Such expressions as that famous one of Linnæus, and which we often meet with in a more or less concealed form, that the characters do not make the genus, but that the genus gives the characters, seem to imply that something more is included in our classification, than mere resemblance. I believe that something more is included; and that propinquity of descent,—the only known cause of the similarity of organic beings,—is the bond, hidden as it is by various degrees of modification, which is partially revealed to us by our classifications (Darwin, 1859, p. 413f).

Wednesday, 21 May 2008

Defining Phenetics ... one last time

The term phenetic is defined in the Oxford English Dictionary (OED) (online version) as:
"Designating or relating to the classification of organisms on the basis of their observed similarities and differences (often assessed in numerical terms), without reference to functional significance or evolutionary relationships".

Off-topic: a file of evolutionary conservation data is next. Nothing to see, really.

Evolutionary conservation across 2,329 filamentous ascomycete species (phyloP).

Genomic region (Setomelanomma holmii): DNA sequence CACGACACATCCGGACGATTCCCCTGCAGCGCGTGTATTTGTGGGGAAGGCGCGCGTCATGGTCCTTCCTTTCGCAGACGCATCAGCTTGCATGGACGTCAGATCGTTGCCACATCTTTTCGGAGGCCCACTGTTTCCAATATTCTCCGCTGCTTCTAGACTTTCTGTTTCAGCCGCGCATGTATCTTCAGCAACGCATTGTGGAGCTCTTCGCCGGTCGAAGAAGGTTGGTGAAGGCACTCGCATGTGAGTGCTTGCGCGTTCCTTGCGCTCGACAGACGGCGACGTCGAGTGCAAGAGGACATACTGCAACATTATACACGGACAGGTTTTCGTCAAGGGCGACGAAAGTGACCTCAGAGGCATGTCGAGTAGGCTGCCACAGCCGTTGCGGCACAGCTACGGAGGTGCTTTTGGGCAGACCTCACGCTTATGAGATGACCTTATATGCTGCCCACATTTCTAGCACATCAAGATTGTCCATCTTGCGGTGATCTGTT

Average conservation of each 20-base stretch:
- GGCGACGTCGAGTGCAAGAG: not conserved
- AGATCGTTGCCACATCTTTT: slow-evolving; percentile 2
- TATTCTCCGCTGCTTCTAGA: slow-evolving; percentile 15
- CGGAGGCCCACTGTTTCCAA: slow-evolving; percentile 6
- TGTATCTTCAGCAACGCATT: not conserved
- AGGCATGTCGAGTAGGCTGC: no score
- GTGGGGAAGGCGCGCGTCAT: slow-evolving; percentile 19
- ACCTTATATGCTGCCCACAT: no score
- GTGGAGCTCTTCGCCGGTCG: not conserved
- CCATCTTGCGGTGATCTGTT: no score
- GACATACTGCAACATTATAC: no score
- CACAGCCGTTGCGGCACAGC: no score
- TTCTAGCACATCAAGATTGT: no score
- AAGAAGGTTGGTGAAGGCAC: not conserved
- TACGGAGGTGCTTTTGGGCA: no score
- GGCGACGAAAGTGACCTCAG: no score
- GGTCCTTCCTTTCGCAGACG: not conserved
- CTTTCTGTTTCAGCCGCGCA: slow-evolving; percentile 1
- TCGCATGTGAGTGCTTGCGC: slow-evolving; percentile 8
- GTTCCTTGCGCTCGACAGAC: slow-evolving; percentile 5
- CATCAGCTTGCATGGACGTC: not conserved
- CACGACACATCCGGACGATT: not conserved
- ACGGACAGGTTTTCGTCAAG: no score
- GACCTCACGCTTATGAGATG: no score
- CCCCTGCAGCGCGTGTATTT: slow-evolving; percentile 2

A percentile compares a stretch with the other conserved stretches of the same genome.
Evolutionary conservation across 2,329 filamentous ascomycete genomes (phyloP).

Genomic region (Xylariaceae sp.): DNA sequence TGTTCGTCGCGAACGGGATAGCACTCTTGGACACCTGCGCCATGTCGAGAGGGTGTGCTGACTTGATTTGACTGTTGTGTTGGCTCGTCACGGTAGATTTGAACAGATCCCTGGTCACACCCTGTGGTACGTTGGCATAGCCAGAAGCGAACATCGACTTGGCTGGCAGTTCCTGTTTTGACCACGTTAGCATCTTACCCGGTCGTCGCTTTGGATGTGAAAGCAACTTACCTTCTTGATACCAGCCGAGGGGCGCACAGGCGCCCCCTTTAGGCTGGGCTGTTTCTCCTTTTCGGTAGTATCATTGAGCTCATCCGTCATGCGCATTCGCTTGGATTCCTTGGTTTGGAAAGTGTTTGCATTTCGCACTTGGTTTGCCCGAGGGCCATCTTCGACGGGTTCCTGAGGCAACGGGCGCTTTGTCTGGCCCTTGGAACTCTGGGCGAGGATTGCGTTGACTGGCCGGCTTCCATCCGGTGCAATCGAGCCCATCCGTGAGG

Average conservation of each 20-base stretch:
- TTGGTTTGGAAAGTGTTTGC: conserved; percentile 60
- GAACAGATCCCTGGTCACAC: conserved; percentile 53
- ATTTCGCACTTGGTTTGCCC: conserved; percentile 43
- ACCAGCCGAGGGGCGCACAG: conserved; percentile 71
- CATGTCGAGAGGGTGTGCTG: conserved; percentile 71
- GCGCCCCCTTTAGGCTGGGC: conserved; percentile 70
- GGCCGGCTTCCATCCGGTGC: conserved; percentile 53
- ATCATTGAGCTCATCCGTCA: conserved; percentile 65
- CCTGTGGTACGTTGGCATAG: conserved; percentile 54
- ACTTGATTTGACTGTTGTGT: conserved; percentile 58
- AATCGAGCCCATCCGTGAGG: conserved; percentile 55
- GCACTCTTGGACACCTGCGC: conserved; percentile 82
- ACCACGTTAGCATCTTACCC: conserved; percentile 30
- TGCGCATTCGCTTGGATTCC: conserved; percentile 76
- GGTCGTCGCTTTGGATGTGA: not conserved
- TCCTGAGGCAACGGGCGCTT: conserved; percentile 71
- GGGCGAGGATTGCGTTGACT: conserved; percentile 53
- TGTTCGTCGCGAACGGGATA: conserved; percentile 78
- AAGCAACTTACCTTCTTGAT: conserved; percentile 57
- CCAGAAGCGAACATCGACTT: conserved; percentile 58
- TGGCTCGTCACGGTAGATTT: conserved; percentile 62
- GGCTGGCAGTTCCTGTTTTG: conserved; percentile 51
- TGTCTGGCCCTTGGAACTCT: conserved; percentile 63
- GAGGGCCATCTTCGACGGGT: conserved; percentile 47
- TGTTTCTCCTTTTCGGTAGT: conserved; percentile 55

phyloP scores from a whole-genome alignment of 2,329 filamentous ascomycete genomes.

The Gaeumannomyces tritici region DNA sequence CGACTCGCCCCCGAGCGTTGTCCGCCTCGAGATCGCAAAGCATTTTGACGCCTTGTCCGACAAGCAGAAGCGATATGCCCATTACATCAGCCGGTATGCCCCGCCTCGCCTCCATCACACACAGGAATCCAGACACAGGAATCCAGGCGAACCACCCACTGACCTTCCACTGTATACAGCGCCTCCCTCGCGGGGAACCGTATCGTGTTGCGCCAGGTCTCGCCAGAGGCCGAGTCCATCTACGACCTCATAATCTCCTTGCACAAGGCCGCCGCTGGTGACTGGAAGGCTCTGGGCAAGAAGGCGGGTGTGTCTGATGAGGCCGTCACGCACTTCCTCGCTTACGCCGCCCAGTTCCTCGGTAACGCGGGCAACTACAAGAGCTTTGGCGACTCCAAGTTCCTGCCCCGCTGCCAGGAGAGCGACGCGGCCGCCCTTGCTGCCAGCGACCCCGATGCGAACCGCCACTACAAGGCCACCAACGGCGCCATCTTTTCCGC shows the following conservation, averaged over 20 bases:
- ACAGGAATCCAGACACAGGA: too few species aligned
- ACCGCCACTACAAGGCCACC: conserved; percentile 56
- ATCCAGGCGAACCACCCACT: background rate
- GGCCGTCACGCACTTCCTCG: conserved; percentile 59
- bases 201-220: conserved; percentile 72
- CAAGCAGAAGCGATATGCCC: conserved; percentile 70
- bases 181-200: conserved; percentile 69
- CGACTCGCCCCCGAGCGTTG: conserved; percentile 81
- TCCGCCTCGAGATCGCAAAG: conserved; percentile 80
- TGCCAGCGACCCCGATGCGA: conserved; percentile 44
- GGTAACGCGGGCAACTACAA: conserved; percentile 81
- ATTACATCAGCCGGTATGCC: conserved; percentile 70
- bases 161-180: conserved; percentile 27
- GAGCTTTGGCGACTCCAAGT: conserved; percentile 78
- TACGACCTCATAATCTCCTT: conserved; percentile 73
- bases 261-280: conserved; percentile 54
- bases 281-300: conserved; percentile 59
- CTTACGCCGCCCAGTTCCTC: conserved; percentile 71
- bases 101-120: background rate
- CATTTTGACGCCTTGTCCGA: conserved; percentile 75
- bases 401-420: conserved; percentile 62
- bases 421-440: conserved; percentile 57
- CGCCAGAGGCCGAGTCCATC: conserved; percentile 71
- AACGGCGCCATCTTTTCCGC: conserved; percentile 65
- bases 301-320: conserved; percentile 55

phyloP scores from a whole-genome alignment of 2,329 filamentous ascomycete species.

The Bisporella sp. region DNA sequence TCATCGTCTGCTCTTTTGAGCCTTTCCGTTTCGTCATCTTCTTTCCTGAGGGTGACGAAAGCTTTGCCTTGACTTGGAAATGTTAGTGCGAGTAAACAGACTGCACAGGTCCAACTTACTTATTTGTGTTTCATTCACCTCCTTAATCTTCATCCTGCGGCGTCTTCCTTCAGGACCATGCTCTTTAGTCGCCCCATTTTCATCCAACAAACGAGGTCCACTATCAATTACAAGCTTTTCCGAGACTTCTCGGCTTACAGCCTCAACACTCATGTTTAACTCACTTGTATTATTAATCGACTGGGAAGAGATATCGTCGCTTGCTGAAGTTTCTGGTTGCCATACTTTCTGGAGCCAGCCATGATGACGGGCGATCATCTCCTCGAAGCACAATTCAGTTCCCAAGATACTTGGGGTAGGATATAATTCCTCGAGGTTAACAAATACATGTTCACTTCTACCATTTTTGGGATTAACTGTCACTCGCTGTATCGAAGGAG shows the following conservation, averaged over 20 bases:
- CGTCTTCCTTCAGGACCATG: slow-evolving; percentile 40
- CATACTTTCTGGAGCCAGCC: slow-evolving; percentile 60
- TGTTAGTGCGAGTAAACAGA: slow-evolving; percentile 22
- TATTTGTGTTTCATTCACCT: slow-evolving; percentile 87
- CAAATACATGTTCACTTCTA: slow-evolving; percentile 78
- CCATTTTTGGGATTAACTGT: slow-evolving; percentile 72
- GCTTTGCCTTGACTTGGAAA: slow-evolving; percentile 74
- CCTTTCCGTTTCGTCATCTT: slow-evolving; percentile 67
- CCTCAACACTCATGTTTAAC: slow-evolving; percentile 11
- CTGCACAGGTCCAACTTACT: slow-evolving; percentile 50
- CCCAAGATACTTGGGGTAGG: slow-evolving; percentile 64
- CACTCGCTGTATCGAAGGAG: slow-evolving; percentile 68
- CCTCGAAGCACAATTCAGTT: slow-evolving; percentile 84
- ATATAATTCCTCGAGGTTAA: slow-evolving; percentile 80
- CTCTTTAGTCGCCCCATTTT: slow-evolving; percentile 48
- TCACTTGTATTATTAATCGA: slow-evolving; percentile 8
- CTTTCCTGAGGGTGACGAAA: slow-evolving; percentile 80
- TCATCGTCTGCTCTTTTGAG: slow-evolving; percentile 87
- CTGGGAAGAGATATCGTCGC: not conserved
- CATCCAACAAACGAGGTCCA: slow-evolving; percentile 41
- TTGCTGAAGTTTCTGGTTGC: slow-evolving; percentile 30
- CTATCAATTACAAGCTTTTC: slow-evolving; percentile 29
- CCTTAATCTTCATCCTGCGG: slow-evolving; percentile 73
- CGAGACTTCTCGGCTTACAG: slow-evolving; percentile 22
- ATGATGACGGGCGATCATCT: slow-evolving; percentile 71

The term was first used by Cain and Harrison (1960) "[f]ollowing a suggestion made by Mr. H. K. Pusey, we shall refer to the arrangement by overall similarity, based on all available characters without any weighting as phenetic, since it employs all observable characters (including of course genetic data when available)" (Cain and Harrison, 1960: 3).

The OED defines the term phenetics as "phenetic taxonomy or the systematics of phenotypes". It was first used by Ehrlich & Holm (1963) to refer to "[t]he study of relationships of individuals [which] may permit the creation of a 'population phenetics' which will add new dimensions to the study of microevolution" (Ehrlich & Holm, 1963: 240-2).

If the first definition of phenetic is true, then phenetics by definition cannot find evolutionary or phylogenetic relationships, only similarities.

Cain A.J. & Harrison G.A. (1960) Phyletic Weighting. Proceedings of the Zoological Society of London 135: 1–31.
Ehrlich P. & Holm R.W. (1963) Letter to the Editor. Science 139: 240 – 242.

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